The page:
The Classics Club: The Classics Spin #17

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The Classics Club
2016-2020

The Classics Spin #17

Time for a new spin!

At your blog, before next Friday, March 9, create a post to list your choice of any twenty books that remain “to be read” on your Classics Club list.

This is your Spin List. You have to read one of these twenty books by the end of the year. Try to challenge yourself. For example, you could list five Classics Club books you are dreading/hesitant to read, five you can’t WAIT to read, five you are neutral about, and five free choice (favorite author, re-reads, ancients — whatever you choose.)

On Friday, we’ll post a number from 1 through 20. The challenge is to read whatever book falls under that number on your Spin List, by April 30. We’ll check in here in May to see who made it the whole way and finished their spin book!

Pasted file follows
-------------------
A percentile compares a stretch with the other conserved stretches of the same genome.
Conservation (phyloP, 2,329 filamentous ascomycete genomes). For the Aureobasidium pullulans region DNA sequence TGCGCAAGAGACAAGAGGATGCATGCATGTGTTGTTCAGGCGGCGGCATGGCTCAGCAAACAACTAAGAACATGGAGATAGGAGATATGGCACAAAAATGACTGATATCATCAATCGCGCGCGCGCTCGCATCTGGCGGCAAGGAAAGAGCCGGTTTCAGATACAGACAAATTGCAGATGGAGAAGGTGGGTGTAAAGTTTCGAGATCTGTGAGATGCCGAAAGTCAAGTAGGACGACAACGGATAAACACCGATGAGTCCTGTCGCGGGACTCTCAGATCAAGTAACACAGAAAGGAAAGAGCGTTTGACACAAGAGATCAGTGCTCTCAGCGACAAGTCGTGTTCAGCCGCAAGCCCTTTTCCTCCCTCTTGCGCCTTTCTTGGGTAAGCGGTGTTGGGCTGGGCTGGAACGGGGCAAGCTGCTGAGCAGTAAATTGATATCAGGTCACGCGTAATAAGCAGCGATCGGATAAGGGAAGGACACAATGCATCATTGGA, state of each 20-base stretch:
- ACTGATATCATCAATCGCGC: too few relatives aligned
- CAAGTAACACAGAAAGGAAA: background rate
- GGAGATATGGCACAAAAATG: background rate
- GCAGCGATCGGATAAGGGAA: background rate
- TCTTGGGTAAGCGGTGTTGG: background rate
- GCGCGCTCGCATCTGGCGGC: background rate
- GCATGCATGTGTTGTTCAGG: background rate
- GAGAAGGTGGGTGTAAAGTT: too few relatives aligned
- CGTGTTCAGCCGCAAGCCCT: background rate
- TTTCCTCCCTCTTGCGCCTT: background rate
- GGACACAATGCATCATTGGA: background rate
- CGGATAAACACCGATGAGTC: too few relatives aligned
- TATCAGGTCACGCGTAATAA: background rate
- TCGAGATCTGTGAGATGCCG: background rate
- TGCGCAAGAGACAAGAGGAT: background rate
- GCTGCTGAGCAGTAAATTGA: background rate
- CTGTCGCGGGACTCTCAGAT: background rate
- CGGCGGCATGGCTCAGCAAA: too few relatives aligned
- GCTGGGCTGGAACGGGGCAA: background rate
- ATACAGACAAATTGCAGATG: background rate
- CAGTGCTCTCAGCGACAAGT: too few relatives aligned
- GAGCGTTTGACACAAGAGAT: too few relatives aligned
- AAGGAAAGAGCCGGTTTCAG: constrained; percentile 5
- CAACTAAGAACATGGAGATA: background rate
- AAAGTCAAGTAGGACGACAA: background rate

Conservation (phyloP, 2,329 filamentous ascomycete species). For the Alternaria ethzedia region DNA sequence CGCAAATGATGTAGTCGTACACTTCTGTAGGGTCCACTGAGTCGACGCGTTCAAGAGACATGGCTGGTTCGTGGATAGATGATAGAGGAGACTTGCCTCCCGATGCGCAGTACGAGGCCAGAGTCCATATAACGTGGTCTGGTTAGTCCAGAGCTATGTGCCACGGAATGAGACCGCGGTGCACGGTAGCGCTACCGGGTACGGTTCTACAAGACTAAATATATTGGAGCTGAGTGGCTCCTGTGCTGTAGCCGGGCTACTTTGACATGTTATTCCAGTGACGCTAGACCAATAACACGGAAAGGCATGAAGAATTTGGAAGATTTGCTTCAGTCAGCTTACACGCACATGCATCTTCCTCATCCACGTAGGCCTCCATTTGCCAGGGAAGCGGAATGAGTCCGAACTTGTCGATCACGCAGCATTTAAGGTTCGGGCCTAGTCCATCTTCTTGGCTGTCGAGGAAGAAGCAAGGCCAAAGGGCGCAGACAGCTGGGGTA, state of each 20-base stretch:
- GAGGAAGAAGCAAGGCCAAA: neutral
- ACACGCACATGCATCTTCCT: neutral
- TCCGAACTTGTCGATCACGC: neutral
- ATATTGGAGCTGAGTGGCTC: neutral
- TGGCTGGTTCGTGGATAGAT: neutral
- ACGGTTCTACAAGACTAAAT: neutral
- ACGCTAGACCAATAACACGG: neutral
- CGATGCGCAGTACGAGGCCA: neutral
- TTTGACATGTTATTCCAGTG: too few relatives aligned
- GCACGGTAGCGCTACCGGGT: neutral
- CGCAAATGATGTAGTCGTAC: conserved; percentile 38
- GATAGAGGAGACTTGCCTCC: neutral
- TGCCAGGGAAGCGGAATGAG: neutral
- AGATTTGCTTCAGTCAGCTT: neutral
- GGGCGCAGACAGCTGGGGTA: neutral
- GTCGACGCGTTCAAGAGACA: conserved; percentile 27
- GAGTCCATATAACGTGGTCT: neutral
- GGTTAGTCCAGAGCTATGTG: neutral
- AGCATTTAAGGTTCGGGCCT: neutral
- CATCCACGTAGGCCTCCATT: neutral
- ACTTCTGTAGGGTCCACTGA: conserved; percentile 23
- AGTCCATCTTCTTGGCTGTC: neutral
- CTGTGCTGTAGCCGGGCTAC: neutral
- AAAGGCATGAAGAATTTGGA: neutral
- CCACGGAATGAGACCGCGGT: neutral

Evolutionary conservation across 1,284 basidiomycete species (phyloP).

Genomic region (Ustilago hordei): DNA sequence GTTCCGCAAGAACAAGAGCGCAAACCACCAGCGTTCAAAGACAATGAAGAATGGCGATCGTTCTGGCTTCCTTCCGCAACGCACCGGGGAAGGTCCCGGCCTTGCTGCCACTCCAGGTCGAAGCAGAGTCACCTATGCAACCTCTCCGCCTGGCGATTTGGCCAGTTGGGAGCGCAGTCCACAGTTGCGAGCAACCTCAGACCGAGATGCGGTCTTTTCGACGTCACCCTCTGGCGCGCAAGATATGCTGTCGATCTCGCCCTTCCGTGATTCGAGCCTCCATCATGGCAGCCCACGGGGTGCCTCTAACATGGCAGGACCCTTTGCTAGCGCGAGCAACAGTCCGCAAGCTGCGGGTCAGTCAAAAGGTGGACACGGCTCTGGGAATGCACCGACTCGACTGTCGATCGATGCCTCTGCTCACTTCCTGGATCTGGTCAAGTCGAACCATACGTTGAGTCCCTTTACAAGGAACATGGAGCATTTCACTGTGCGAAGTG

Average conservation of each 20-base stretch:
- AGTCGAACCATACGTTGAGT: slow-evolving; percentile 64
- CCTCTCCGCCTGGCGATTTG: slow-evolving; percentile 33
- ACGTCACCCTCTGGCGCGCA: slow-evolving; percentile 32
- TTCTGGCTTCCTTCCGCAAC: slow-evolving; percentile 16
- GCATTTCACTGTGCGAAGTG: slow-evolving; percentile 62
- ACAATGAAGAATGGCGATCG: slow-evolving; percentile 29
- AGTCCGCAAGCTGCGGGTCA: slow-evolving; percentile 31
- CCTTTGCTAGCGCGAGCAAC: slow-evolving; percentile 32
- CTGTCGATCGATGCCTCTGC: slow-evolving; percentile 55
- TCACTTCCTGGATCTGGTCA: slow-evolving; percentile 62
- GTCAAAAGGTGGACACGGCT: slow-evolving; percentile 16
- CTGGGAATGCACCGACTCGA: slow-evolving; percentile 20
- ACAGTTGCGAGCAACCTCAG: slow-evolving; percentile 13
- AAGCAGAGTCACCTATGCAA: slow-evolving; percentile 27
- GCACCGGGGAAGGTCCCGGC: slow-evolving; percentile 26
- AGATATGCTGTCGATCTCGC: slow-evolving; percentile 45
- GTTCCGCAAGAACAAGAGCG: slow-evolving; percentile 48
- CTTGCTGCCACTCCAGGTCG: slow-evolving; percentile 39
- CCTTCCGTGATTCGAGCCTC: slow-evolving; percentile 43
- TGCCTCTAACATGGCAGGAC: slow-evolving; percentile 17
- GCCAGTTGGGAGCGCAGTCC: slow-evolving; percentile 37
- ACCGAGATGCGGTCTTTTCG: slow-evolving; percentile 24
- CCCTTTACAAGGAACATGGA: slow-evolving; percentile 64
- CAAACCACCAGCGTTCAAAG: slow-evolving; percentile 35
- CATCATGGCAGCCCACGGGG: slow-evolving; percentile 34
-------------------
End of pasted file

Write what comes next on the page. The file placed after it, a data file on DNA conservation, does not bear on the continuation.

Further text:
So here are my 20 books:

  1. Whose Body? by Dorothy L. Sayers
  2. The Moonstone, by Wilkie Collins
  3. The Face of Another, by Kobo Abe
  4. The Baron in the Trees, by Italo Calvino
  5. Solaris, by Stanislas Lem
  6. Childhood’s End, by Arthur C. Clarke
  7. Fantômas, by Marcel Allain
  8. A Streetcar Named Desire, by Tennessee Williams
  9. The Sound and the Fury, by William Faulkner
  10. Tender is the Night, by F. Scott Fitzgerald
  11. Travels With Charley, by John Steinbeck
  12. A Moveable Feast, by Ernest Hemingway
  13. To the Lighthouse, by Virginia Woolf
  14. Oblomov, by Ivan Goncharov
  15. Confusion, by Stefan Zweig
  16. Gaspard, Melchior & Balthazar, by Michel Tournier
  17. We, by Yevgeny Zamyatin
  18. Kusamakura, by Natsume Soseki
  19. The Dream  of the Red Chamber, by Cao Xueqin
  20. Confusion, by Stefan Zweig

 

COME BACK ON MARCH 9
TO SEE WHICH BOOK I HAVE TO READ SOON.
WHICH ONE IS YOUR FAVORITE?

MY FULL LIST IS HERE

 

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4 thoughts on “The Classics Club: The Classics Spin #17

  1. I looooooove Tennessee Williams, and Streetcar is one of his best. Tender is the Night was one of my first favorites, a really emotional read for me. And I can’t say enough about WOOLF. Oh, my heart! I haven’t read The Moonstone, yet, but I really do need to get to it — I loved The Woman in White.

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